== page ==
M. Ward is an incredibly consistent musician, in the sense that you pretty much know what you’re going to get when he releases a new album. More Rain marks his eighth LP and features familiar country tinges and melancholic acoustics. But the familiarity makes it no less enticing. And Ward covers quite a bit of ground on this album, from the folk-inspired to the truly bouncy. In its more upbeat moments, it’s very She & Him. Ward certainly opens himself up to new (mostly electronic) sounds more than he has before as a solo performer, and that lends a hand in making More Rain more than an enjoyable rehash.

In its quiet ballads, the album once again shows Ward’s strong suits. The sheer simplicity of “Pirate Dial” in the pairing of Ward’s jangly guitar and gentle gravel of a voice allows for rare echoing synths to slowly build into something both remorseful and ethereal. Subtle layering is the key on so many of these tracks. “I’m Listening (Child’s Theme)” is a soulful, tender ode that veers into lullaby with its doo-wop backing vocals, an addition that seems odd but works well. Even “Slow Driving Man” spices up its acoustics with pseudo-Afro percussion and a bluesy electric guitar.

The uptempo songs, however, almost outnumber the slow-burners. Numbers like “Time Won’t Wait” are infectious romps that have charm in spades (Ward recorded a backing track of “do-do”s to accompany the percussion) and fun-loving flourishes (here, some ragtime piano). “Girl From Conejo Valley” ramps things up even more while also deferring to Ward’s softer side. It has plenty of mandolin and rusticism, but the chorus also introduces a Ward first: a swirling siren of a synth that could easily be mistaken for a bomb raid siren. Compared to synths, bright pop guitar riffs are barely noteworthy, but they flesh out tracks like “Confession” and “Temptation” perfectly.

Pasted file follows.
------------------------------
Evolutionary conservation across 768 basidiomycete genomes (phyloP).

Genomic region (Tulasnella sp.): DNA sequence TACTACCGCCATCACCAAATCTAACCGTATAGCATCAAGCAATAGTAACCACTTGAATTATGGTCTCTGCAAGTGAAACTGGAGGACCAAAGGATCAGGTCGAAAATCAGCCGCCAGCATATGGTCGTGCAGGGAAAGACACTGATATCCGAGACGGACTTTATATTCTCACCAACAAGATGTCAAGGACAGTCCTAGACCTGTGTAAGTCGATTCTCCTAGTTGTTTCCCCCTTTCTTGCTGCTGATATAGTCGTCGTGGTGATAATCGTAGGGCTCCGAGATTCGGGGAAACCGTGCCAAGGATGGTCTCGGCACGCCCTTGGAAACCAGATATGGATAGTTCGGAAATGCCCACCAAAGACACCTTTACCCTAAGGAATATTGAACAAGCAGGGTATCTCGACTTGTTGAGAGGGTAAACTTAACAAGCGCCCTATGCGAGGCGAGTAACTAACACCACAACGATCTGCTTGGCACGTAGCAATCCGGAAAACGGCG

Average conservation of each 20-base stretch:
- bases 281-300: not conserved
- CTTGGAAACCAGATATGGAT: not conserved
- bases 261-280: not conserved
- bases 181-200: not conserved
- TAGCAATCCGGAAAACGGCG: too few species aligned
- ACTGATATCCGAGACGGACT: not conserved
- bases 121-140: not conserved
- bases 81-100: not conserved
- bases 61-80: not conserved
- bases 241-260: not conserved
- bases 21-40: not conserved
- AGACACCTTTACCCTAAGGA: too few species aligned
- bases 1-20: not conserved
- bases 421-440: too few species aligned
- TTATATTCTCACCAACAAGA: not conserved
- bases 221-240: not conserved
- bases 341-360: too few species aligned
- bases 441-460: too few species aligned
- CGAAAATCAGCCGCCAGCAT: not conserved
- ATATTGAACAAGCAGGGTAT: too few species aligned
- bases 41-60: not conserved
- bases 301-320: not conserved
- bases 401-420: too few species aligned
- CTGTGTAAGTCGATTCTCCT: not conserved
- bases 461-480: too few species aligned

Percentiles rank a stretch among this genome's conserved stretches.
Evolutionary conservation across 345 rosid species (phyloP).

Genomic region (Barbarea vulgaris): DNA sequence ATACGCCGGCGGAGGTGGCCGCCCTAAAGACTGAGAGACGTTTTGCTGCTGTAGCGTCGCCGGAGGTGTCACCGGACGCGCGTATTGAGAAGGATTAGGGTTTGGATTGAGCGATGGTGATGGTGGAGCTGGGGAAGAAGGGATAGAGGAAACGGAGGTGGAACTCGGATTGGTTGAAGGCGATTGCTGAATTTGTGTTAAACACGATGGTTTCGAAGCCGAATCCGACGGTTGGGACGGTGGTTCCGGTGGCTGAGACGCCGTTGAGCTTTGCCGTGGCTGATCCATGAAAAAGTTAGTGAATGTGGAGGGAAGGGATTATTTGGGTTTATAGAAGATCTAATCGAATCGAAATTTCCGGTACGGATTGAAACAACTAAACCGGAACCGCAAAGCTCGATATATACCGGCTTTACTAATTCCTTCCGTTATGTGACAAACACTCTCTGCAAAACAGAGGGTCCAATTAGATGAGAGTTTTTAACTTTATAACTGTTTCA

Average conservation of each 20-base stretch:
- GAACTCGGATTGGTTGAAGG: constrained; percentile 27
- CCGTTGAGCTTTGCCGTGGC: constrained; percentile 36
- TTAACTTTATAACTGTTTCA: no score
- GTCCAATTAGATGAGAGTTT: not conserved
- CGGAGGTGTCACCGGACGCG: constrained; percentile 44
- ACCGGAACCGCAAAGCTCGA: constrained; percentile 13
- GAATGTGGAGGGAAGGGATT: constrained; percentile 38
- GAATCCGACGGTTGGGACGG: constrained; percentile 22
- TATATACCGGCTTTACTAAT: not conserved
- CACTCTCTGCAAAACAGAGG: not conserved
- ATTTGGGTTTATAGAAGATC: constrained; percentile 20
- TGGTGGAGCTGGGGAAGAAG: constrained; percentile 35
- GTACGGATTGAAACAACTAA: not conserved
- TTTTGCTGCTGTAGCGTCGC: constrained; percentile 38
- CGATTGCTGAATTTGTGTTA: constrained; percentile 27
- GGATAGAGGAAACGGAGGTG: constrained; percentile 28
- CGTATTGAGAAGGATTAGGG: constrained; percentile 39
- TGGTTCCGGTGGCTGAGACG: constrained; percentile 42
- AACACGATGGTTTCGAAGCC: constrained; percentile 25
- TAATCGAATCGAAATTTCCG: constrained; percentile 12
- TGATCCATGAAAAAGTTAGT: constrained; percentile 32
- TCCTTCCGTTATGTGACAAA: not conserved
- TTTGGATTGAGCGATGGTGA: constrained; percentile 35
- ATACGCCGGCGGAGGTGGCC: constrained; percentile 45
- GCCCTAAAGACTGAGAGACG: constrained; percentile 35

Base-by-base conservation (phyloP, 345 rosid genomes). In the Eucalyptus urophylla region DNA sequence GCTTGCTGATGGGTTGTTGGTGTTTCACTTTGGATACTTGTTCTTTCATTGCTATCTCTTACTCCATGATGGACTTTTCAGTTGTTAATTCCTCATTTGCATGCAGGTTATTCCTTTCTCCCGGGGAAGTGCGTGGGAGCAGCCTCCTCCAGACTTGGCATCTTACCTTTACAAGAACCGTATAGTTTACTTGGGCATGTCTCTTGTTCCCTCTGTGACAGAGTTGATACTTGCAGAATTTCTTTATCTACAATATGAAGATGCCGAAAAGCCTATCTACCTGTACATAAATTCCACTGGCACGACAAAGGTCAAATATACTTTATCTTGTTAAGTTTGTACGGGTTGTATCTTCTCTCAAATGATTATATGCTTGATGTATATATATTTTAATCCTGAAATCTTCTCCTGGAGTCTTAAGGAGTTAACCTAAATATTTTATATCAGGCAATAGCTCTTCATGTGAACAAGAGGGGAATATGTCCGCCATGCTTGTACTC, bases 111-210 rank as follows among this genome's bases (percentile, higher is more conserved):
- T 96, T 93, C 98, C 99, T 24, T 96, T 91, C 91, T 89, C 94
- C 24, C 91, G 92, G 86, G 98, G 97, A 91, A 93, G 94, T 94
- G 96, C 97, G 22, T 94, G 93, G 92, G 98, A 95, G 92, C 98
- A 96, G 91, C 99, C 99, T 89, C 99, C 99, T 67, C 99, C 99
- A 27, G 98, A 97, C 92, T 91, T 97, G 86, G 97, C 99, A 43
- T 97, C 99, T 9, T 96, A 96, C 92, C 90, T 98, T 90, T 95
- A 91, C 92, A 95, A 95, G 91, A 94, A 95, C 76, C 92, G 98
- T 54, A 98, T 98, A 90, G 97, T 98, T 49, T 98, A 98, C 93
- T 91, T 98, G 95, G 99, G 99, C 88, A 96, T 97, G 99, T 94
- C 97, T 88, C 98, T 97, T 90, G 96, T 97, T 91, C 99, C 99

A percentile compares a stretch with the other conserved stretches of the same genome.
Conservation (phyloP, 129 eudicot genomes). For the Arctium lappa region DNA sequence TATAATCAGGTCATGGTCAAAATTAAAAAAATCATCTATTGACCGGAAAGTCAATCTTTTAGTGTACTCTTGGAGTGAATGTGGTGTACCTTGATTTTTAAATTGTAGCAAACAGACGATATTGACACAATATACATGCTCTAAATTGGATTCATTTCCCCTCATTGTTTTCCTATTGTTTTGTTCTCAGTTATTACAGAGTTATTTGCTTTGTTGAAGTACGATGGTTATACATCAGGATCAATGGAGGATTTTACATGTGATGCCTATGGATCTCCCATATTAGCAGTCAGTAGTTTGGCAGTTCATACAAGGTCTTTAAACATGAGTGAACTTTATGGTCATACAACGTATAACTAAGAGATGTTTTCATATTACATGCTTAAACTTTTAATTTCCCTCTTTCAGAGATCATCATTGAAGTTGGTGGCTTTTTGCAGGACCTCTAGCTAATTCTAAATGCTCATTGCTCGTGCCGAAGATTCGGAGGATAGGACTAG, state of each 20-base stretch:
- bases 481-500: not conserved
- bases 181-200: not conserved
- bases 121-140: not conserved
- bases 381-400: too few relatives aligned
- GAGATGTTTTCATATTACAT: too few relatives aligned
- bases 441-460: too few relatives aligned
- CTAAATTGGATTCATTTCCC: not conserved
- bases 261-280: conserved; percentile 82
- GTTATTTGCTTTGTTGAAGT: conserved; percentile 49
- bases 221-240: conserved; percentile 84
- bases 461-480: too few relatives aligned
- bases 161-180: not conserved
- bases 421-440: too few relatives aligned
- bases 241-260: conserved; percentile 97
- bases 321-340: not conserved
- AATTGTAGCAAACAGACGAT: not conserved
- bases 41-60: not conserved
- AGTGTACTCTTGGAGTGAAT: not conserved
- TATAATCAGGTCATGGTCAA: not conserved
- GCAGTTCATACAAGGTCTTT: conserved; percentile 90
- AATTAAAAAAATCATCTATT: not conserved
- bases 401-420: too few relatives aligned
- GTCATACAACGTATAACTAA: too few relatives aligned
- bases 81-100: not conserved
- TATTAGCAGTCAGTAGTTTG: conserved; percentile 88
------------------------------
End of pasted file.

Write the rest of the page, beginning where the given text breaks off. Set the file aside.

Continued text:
For all its diversity, there is an atmospheric through-line at work. Opening with a minute’s worth of a rain storm, More Rain is decidedly gloomy and introspective, mostly in the realm of love. “Time Won’t Wait” shows the desperate side of things, with Ward yearning for “One soul to love me/ To hold me tight.” On lap steel love song “Phenomenon,” Ward gently croons “I just believe in you” in the face of naysayers and offers this quip: “If you can’t talk to your friends about it/ To a stranger it’s strictly taboo.” And then there’s seemingly some counter-advice being offered on “Confession,” as Ward sings “Anybody got a load that they need lifted?/ Anybody got a pain in their heart?/ There’s a place you can hide/ When they’re conspiring against ya.” Needless to say, Ward sounds a bit weather-beaten.

With 15 albums to his name under multiple monikers, from She & Him to Monsters of Folk, it would be reductive to think that Ward’s sound could ever be definitively pinned down. That said, More Rain is one of his most sonically broad solo releases, spanning folk acoustics, love ballads, doo-wop and Ward’s version of a spiritual (“I’m Going Higher”). In terms of what Ward has given us in the past, there’s little that’s new, but little flourishes and some new elements keep the album fresh.

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